The top chart shows the weekly, bond market-based 10-year TIPS-derived expected inflation back to 2003, calculated as the difference between 10-year regular, nominal Treasury yields and 10-year Treasury inflation-indexed yields (measure of the real interest rate), both on a constant maturity basis (St. Louis Fed data here for 10-year TIPS and here for regular 10-year Treasuries); see the bottom chart for those yields graphed separately.
After an unusual period in late 2008 resulting in a narrowing spread when the TIPS 10-year yields were unusually high and approaching 3%, and regular Treasury yields were unusually low and approaching 2%, the Treasury market seems to have stabilized, and the bond market’s 10-year expectation of inflation is now around 1.75%, lower than the inflationary expectations from 2003-2007 of around 2.5%.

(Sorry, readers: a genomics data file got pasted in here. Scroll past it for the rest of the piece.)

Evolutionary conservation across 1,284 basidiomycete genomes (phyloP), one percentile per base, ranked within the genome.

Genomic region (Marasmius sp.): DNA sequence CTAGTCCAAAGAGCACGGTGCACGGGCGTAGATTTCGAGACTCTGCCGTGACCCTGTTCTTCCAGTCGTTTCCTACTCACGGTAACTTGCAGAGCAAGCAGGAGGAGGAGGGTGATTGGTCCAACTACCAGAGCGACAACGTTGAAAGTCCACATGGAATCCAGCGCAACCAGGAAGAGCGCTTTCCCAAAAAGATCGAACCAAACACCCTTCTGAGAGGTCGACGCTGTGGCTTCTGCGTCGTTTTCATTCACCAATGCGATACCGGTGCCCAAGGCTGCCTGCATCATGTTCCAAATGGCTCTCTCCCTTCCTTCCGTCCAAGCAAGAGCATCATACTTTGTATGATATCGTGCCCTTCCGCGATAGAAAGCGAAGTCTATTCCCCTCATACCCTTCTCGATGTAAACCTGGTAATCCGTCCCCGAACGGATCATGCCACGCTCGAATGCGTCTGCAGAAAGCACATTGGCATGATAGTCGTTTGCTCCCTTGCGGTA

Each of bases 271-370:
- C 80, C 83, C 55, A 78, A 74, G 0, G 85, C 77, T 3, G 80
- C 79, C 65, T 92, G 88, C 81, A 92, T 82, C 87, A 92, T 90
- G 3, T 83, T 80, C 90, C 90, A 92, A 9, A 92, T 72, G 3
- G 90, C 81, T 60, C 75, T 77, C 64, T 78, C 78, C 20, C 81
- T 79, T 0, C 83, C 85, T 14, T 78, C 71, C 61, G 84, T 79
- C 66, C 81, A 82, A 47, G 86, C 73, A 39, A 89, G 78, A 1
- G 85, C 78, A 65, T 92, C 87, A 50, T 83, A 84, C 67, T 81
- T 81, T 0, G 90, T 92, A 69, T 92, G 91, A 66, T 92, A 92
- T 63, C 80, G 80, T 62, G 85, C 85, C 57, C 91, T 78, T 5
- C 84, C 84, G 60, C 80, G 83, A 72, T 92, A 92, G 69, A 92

Many analysts and economists seem to be worried about future inflation, resulting from the easy Fed monetary policy in 2008. Why doesn’t the bond mark share those concerns? According to the inflationary expectations derived from the bond market, future inflation is less of concern now in 2009 than it was in 2007 before the increase in liquidity. What gives?